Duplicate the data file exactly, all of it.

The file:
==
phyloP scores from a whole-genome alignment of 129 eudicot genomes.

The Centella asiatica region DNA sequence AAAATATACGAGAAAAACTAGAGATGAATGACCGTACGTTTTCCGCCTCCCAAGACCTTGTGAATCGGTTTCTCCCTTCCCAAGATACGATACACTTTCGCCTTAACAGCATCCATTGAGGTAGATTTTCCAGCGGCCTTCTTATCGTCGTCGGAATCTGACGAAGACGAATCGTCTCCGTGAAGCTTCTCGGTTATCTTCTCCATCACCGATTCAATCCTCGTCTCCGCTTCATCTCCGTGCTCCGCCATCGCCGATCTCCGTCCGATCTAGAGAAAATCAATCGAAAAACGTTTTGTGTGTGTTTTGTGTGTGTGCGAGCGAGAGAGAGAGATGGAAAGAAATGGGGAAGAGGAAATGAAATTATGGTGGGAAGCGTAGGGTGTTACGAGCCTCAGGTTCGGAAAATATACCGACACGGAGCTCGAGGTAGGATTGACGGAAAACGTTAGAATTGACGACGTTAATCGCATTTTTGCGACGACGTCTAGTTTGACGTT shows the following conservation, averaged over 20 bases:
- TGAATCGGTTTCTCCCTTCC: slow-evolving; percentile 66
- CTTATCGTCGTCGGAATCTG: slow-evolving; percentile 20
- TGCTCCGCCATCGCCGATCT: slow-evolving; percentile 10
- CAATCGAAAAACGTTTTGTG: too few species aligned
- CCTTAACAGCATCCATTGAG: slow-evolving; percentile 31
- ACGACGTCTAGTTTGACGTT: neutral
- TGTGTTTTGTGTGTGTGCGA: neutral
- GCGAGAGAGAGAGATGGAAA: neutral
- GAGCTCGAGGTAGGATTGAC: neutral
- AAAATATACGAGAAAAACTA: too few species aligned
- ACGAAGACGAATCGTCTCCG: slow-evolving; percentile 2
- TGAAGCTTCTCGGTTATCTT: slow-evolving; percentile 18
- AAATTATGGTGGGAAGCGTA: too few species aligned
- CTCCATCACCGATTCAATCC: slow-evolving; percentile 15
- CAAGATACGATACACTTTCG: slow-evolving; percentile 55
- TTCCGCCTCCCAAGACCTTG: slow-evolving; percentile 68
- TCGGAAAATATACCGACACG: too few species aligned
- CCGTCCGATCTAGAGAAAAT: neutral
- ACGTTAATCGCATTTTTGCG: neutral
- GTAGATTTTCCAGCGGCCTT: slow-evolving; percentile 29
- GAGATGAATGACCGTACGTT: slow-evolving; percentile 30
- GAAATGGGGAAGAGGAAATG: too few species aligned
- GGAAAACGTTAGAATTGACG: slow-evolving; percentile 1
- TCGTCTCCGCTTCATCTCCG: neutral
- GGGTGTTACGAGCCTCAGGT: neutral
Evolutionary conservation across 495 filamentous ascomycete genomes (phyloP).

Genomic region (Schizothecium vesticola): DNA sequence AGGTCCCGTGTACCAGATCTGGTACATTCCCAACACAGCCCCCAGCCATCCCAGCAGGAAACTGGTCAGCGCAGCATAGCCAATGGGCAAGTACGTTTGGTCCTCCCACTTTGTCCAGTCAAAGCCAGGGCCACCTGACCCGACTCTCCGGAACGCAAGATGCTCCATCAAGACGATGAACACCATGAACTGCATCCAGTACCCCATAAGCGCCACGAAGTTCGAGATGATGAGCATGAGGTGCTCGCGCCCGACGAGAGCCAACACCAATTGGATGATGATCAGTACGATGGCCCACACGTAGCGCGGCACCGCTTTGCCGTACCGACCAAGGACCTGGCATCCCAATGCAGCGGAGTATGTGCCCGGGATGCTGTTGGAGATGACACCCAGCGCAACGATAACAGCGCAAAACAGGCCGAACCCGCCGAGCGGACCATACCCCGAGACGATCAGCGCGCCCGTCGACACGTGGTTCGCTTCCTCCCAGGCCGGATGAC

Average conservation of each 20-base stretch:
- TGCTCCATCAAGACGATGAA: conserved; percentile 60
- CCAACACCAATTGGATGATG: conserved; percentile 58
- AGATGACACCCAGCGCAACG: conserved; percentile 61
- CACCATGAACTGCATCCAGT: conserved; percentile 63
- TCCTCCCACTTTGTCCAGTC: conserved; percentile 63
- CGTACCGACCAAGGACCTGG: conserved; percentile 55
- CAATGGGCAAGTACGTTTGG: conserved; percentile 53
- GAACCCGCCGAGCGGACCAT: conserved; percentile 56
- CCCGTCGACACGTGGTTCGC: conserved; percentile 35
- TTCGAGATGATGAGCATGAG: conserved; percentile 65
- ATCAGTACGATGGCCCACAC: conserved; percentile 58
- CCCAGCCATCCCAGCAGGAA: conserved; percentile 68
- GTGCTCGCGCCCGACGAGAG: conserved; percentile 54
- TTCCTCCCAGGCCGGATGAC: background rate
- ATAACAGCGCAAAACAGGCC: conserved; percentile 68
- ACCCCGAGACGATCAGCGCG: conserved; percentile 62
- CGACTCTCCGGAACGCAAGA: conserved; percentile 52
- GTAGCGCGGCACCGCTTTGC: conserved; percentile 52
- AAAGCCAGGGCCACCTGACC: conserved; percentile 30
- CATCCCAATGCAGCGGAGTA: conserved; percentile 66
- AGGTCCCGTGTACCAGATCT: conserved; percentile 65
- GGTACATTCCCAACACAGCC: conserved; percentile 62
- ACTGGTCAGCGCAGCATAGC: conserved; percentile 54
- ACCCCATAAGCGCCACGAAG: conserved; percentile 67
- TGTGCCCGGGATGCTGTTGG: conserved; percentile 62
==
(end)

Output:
phyloP scores from a whole-genome alignment of 129 eudicot genomes.

The Centella asiatica region DNA sequence AAAATATACGAGAAAAACTAGAGATGAATGACCGTACGTTTTCCGCCTCCCAAGACCTTGTGAATCGGTTTCTCCCTTCCCAAGATACGATACACTTTCGCCTTAACAGCATCCATTGAGGTAGATTTTCCAGCGGCCTTCTTATCGTCGTCGGAATCTGACGAAGACGAATCGTCTCCGTGAAGCTTCTCGGTTATCTTCTCCATCACCGATTCAATCCTCGTCTCCGCTTCATCTCCGTGCTCCGCCATCGCCGATCTCCGTCCGATCTAGAGAAAATCAATCGAAAAACGTTTTGTGTGTGTTTTGTGTGTGTGCGAGCGAGAGAGAGAGATGGAAAGAAATGGGGAAGAGGAAATGAAATTATGGTGGGAAGCGTAGGGTGTTACGAGCCTCAGGTTCGGAAAATATACCGACACGGAGCTCGAGGTAGGATTGACGGAAAACGTTAGAATTGACGACGTTAATCGCATTTTTGCGACGACGTCTAGTTTGACGTT shows the following conservation, averaged over 20 bases:
- TGAATCGGTTTCTCCCTTCC: slow-evolving; percentile 66
- CTTATCGTCGTCGGAATCTG: slow-evolving; percentile 20
- TGCTCCGCCATCGCCGATCT: slow-evolving; percentile 10
- CAATCGAAAAACGTTTTGTG: too few species aligned
- CCTTAACAGCATCCATTGAG: slow-evolving; percentile 31
- ACGACGTCTAGTTTGACGTT: neutral
- TGTGTTTTGTGTGTGTGCGA: neutral
- GCGAGAGAGAGAGATGGAAA: neutral
- GAGCTCGAGGTAGGATTGAC: neutral
- AAAATATACGAGAAAAACTA: too few species aligned
- ACGAAGACGAATCGTCTCCG: slow-evolving; percentile 2
- TGAAGCTTCTCGGTTATCTT: slow-evolving; percentile 18
- AAATTATGGTGGGAAGCGTA: too few species aligned
- CTCCATCACCGATTCAATCC: slow-evolving; percentile 15
- CAAGATACGATACACTTTCG: slow-evolving; percentile 55
- TTCCGCCTCCCAAGACCTTG: slow-evolving; percentile 68
- TCGGAAAATATACCGACACG: too few species aligned
- CCGTCCGATCTAGAGAAAAT: neutral
- ACGTTAATCGCATTTTTGCG: neutral
- GTAGATTTTCCAGCGGCCTT: slow-evolving; percentile 29
- GAGATGAATGACCGTACGTT: slow-evolving; percentile 30
- GAAATGGGGAAGAGGAAATG: too few species aligned
- GGAAAACGTTAGAATTGACG: slow-evolving; percentile 1
- TCGTCTCCGCTTCATCTCCG: neutral
- GGGTGTTACGAGCCTCAGGT: neutral
Evolutionary conservation across 495 filamentous ascomycete genomes (phyloP).

Genomic region (Schizothecium vesticola): DNA sequence AGGTCCCGTGTACCAGATCTGGTACATTCCCAACACAGCCCCCAGCCATCCCAGCAGGAAACTGGTCAGCGCAGCATAGCCAATGGGCAAGTACGTTTGGTCCTCCCACTTTGTCCAGTCAAAGCCAGGGCCACCTGACCCGACTCTCCGGAACGCAAGATGCTCCATCAAGACGATGAACACCATGAACTGCATCCAGTACCCCATAAGCGCCACGAAGTTCGAGATGATGAGCATGAGGTGCTCGCGCCCGACGAGAGCCAACACCAATTGGATGATGATCAGTACGATGGCCCACACGTAGCGCGGCACCGCTTTGCCGTACCGACCAAGGACCTGGCATCCCAATGCAGCGGAGTATGTGCCCGGGATGCTGTTGGAGATGACACCCAGCGCAACGATAACAGCGCAAAACAGGCCGAACCCGCCGAGCGGACCATACCCCGAGACGATCAGCGCGCCCGTCGACACGTGGTTCGCTTCCTCCCAGGCCGGATGAC

Average conservation of each 20-base stretch:
- TGCTCCATCAAGACGATGAA: conserved; percentile 60
- CCAACACCAATTGGATGATG: conserved; percentile 58
- AGATGACACCCAGCGCAACG: conserved; percentile 61
- CACCATGAACTGCATCCAGT: conserved; percentile 63
- TCCTCCCACTTTGTCCAGTC: conserved; percentile 63
- CGTACCGACCAAGGACCTGG: conserved; percentile 55
- CAATGGGCAAGTACGTTTGG: conserved; percentile 53
- GAACCCGCCGAGCGGACCAT: conserved; percentile 56
- CCCGTCGACACGTGGTTCGC: conserved; percentile 35
- TTCGAGATGATGAGCATGAG: conserved; percentile 65
- ATCAGTACGATGGCCCACAC: conserved; percentile 58
- CCCAGCCATCCCAGCAGGAA: conserved; percentile 68
- GTGCTCGCGCCCGACGAGAG: conserved; percentile 54
- TTCCTCCCAGGCCGGATGAC: background rate
- ATAACAGCGCAAAACAGGCC: conserved; percentile 68
- ACCCCGAGACGATCAGCGCG: conserved; percentile 62
- CGACTCTCCGGAACGCAAGA: conserved; percentile 52
- GTAGCGCGGCACCGCTTTGC: conserved; percentile 52
- AAAGCCAGGGCCACCTGACC: conserved; percentile 30
- CATCCCAATGCAGCGGAGTA: conserved; percentile 66
- AGGTCCCGTGTACCAGATCT: conserved; percentile 65
- GGTACATTCCCAACACAGCC: conserved; percentile 62
- ACTGGTCAGCGCAGCATAGC: conserved; percentile 54
- ACCCCATAAGCGCCACGAAG: conserved; percentile 67
- TGTGCCCGGGATGCTGTTGG: conserved; percentile 62